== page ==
Picking up a year after the ending of Arlene Hutton's critically acclaimed Last Train to Nibroc, this tender and funny sequel follows May and Raleigh through the end of World War II and introduces the characters of their two mothers-in-law. A medical condition keeps Raleigh from military service, and he is forced to sit idly on the porch, watching the cars drive by, as May supports them both as a high-school principal. Faced with daily rejection letters for his writing, constant criticism from his mother and taunts of cowardice from townspeople, Raleigh fights to find meaning in his new life. When tragedy strikes the family and May loses her job to returning soldiers, she discovers she must make an unimaginable sacrifice to save her relationship with Raleigh. This tender portrayal of married life, set against the backdrop of World War II, shows the best of the human spirit and its ability to overcome any and all obstacles. The second play of a trilogy, and the recipient of the MacLean Foundation's "In the Spirit of America" Award, SEE ROCK CITY stands alone as a very funny, touching and universal portrayal of a young couple very much in love.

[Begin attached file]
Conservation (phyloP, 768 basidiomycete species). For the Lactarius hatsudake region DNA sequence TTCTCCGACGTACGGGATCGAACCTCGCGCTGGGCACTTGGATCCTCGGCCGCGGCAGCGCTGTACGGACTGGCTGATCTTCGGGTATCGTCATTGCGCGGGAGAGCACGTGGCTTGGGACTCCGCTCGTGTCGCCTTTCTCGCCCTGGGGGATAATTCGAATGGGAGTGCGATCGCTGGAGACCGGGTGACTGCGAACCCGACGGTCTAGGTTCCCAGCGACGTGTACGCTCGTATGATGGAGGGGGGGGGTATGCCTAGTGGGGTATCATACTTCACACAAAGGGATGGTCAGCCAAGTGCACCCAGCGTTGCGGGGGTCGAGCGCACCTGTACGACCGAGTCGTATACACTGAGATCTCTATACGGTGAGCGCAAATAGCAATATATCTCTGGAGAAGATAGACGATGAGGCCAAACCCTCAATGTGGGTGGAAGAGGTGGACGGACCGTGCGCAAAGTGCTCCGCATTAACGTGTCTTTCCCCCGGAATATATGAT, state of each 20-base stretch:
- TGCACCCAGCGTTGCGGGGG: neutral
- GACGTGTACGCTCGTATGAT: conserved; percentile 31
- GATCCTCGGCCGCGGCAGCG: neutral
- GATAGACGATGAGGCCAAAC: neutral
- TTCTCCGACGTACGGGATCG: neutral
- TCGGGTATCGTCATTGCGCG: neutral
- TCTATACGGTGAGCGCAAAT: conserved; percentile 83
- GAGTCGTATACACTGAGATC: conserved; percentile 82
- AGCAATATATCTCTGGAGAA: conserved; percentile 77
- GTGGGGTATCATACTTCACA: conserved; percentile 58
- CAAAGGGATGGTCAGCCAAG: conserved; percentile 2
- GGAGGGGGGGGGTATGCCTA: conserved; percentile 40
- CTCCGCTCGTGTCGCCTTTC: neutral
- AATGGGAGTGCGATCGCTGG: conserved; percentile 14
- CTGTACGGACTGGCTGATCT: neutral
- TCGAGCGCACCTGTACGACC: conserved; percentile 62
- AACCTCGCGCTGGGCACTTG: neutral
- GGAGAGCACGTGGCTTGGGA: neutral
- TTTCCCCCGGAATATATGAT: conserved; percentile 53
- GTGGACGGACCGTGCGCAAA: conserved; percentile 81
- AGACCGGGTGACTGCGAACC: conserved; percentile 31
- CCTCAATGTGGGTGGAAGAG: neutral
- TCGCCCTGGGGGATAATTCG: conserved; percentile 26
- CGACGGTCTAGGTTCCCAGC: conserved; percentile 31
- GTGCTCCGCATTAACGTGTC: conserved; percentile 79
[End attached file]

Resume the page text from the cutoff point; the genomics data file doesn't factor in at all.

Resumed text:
"Playwright Arlene Hutton has done a risky and, as it turns out, wonderful thing in writing SEE ROCK CITY. Without missing a step, she has created a sequel that is every bit as accom-plished as its progenitor, Last Train to Nibroc. It's not simply that Hutton has returned to two characters who served her so well the first time out that is so daring. In this age of post-9/11 anxiety and complexity she's given us two characters who are decent people, worth caring about, and setting them in motion in a story that involves no melodramatics, no manipulative turns, no aberrant behavior. SEE ROCK CITY offers a reality that is as complex as the realities of day-to-day life outside the theater. [The play] picks up one year after the end of Nibroc—and if you haven't seen Nibroc have no fear; among Hutton's numerous skills is her deft weaving of critical information from that play into this one." —Berkshire Eagle. "Don't be surprised if this sequel has as long an after life as its predecessor [Last Train to Nibroc]. It's a lovely chamber work with all the characters richly developed and enough nuances to invest the flavorful dialogue and setting with more depth than the old-fashioned, well-made play simplicity implies." —CurtainUp. "…an unconventional perspective on the wartime South and difficulties faced by civilians—espe-cially women—when the soldiers returned home. Hutton concludes SEE ROCK CITY with a moving open-ended image that leaves us hoping she revisits the couple one final time…" —Creative Loafing.